For many market participants, the flash crash of May 6, 2010 — in which the Dow Jones Industrial Average plunged nearly 600 points and then quickly bounced back — remains a touchstone, invoked after each subsequent market glitch, from the botched IPOs of Facebook and BATS Global Markets to Knight Capital’s rogue software.

The crash brought into stark relief some of the risks and dangers of high-speed trading in today’s highly interconnected markets and revealed the limitations of regulatory oversight at the time for algorithm-based and high frequency trading activity. But after a joint investigation and report into the crash by the Securities and Exchange Commission and the Commodity Futures Trading Commission, many argue that the true story of the flash crash remains untold.

One vocal example is Dutch filmmaker Marije Meerman, whose documentary on the crash, entitled Money & Speed: Inside the Black Box, originally broadcast on Dutch television, is now available as an English-language version on YouTube. According to Meerman, though the documentary was first released in January 2011, several months after the flash crash, it raises questions that remain relevant today: Why did the SEC/CFTC report conclude that just one firm (later named as Waddell & Reed) was responsible for the trading that caused the crash, when a more minute analysis shows contrary findings? Who was buying at the absolute bottom of the market during the crash? And could a flash crash be deliberately engineered to create arbitrage opportunities from today’s lopsided technical infrastructure, allowing some firms to get market information before others?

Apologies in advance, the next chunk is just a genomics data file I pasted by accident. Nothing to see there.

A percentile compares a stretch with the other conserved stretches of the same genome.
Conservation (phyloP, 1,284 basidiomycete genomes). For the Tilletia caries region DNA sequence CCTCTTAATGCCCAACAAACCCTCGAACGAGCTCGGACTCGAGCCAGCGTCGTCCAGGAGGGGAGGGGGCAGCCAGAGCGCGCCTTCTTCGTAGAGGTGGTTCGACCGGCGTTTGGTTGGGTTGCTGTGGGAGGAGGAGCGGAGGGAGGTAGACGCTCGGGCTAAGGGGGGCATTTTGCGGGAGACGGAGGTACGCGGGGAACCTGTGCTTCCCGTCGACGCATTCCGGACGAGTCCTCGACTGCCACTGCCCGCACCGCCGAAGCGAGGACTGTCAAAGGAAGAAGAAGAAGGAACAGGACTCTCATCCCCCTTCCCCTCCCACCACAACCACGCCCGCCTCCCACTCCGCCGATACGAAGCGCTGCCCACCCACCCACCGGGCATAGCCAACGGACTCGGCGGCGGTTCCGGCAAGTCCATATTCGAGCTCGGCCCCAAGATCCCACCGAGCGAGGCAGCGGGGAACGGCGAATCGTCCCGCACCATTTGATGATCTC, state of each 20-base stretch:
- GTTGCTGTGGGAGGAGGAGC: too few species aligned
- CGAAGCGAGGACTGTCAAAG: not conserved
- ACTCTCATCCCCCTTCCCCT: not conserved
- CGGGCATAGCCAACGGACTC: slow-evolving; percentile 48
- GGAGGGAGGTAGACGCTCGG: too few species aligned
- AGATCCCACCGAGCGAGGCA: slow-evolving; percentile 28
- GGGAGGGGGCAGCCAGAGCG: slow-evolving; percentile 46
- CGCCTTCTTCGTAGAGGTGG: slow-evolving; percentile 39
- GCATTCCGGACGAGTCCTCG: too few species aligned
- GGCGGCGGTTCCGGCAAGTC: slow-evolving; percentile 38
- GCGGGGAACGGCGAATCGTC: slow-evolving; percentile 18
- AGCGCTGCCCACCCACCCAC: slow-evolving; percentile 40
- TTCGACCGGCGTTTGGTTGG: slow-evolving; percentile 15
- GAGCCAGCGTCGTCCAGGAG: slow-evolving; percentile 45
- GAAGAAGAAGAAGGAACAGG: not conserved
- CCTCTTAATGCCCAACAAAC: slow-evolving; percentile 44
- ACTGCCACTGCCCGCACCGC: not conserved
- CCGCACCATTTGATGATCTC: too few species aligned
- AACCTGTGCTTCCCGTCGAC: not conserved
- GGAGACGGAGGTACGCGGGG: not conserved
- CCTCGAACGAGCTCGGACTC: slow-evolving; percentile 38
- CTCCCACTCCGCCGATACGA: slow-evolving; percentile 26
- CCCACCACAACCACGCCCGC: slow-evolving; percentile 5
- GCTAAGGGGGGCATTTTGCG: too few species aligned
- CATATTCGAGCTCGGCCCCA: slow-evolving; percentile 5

“I thought information about this event would be made clearer so much sooner,” Meerman tells Institutional Investor.

To try to revisit the events of the flash crash, the film — approximately 50 minutes in length — uses a combination of striking visuals, colorful data, edgy music and interviews with market players including Rishi Narang, founder of California-based quant firm T2AM; technology historian George Dyson; Gregg Berman of the SEC’s Division of Trading and Markets; Paul Wilmott, a consultant and lecturer in quantitative finance; Willam Black, an associate professor of economics and finance at the University of Missouri; and Eric Hunsader, founder of Winnetka, Illinois–based market data firm Nanex.

One of the key moments in the film comes from Nanex’s Hunsader, who challenges the government report’s attribution of blame for the May 6 market drop. Drawing from his own data, Hunsader claims the two agencies got it wrong by failing to analyze the data on a millisecond-by-millisecond basis. He points out that their report aggregates information in chunks of time too big to give a full and accurate picture of events surrounding the crash. “The time stamps hid the delay,” Hunsader says in the film, and he goes on to cast doubt on the report’s conclusion that just one firm was responsible for the crash.